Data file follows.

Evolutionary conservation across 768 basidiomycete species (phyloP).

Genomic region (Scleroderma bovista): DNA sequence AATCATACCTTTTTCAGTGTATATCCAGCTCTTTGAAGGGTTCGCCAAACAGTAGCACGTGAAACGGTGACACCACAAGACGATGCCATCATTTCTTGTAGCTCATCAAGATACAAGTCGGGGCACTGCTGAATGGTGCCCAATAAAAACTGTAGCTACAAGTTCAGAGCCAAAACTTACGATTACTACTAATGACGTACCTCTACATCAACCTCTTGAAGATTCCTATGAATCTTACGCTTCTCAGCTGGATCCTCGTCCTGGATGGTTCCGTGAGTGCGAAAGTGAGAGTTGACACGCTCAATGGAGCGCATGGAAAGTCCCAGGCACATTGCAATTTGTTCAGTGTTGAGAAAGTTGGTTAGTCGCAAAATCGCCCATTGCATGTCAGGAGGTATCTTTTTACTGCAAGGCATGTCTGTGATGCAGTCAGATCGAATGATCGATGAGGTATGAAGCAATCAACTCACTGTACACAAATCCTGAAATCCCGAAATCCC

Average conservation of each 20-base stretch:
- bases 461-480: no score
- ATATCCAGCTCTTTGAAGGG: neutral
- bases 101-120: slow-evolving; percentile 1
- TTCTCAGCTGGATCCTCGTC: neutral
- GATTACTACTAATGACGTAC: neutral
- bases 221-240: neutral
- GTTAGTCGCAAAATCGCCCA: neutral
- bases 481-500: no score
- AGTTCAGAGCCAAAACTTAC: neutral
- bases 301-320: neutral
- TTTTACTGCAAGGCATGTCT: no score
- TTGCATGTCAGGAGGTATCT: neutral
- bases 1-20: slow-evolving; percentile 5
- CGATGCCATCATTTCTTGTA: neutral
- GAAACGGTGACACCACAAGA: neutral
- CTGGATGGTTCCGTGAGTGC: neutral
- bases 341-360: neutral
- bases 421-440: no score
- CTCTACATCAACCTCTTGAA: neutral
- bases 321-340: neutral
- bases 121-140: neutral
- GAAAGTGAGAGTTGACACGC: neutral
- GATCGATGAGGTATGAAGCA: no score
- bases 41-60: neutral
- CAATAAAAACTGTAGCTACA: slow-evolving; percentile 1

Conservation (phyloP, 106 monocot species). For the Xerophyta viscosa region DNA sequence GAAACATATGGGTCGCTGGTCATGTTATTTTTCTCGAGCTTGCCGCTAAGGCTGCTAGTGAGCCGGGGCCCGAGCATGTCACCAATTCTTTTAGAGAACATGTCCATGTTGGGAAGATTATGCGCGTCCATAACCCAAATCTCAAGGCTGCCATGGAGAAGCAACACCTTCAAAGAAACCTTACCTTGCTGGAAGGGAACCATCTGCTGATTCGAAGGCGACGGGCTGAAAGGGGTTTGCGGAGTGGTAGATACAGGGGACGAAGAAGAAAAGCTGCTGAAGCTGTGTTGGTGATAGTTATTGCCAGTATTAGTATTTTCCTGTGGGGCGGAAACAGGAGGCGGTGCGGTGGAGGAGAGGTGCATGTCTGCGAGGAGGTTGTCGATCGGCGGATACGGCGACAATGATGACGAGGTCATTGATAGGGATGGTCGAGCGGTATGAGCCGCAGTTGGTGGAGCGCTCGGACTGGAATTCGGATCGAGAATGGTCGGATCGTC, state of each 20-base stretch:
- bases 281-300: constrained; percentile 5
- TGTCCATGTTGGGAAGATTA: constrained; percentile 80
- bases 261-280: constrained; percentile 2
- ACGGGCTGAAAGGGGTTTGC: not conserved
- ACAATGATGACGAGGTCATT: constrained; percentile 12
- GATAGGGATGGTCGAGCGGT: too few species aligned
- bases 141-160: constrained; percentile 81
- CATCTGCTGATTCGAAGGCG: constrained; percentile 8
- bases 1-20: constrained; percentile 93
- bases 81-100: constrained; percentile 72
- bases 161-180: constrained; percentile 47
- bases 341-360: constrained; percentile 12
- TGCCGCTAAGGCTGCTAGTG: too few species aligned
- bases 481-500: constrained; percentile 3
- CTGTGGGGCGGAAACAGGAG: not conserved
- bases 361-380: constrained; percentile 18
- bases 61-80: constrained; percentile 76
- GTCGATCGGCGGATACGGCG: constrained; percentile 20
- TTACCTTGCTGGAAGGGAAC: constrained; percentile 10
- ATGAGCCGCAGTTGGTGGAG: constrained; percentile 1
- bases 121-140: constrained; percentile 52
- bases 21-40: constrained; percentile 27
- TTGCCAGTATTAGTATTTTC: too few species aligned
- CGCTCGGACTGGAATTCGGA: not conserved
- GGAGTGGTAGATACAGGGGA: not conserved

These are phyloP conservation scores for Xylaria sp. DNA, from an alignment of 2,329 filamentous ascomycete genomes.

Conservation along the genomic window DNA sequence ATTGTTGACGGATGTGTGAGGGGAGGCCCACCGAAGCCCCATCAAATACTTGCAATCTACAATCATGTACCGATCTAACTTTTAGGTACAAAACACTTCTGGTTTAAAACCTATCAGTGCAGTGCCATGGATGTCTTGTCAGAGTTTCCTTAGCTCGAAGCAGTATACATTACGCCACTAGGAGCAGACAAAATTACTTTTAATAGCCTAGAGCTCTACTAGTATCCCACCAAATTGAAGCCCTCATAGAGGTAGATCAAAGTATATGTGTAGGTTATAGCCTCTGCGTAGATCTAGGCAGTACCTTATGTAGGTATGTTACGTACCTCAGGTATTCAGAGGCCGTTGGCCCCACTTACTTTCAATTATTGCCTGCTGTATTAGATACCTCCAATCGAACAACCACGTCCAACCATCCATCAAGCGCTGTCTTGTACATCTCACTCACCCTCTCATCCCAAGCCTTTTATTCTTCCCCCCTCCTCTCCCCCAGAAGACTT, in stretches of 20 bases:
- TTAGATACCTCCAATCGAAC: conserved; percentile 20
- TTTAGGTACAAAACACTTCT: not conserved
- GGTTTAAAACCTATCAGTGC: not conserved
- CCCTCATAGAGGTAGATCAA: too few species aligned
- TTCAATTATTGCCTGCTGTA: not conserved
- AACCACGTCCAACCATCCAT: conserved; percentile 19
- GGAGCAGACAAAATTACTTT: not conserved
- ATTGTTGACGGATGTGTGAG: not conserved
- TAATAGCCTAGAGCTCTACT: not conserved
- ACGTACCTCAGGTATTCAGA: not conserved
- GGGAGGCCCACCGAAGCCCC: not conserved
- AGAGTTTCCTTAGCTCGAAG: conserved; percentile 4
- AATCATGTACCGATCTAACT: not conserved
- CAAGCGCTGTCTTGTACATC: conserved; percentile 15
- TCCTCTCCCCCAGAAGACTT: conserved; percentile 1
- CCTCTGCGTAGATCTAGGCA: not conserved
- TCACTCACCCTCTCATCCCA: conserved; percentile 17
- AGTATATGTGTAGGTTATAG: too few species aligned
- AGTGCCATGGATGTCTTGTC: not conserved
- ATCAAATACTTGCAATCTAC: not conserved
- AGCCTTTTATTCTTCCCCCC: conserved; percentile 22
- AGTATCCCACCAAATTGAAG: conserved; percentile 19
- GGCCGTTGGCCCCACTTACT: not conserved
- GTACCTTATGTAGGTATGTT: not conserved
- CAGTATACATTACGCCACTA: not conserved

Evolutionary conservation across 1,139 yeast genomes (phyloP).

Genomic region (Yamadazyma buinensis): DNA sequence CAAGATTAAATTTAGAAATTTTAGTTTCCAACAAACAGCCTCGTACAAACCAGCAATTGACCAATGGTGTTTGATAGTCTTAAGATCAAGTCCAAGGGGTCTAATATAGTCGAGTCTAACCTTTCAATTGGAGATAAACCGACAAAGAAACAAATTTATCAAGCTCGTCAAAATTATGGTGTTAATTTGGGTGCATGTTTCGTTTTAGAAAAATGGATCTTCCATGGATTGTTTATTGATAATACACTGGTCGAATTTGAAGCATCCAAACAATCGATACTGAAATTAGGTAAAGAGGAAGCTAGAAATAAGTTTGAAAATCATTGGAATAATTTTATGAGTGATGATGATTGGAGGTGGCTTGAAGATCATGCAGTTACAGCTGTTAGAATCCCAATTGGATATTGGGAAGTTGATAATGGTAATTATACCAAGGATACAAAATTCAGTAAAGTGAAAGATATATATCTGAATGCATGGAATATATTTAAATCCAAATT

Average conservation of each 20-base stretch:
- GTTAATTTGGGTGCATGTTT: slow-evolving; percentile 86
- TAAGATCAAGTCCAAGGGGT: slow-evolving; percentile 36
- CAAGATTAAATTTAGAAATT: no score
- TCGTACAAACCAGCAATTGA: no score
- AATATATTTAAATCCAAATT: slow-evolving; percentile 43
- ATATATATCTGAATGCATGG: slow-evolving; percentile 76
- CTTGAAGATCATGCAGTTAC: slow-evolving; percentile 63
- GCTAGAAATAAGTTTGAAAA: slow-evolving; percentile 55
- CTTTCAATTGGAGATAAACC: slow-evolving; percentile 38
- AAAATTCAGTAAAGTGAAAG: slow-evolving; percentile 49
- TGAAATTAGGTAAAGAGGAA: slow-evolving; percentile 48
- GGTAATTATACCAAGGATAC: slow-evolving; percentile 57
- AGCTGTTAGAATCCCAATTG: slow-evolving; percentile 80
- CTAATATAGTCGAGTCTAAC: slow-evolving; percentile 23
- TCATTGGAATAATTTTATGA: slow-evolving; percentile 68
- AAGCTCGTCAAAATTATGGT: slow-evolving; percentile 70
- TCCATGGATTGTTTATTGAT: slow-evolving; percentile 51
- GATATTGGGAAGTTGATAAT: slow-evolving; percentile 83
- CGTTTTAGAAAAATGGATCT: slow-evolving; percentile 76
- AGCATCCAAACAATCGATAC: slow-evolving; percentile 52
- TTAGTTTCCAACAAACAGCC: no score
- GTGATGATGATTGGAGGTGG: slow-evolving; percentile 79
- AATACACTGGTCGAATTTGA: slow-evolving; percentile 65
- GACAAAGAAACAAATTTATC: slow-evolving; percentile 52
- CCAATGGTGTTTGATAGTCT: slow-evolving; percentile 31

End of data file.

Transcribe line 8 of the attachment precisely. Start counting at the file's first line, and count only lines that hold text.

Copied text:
- GATTACTACTAATGACGTAC: neutral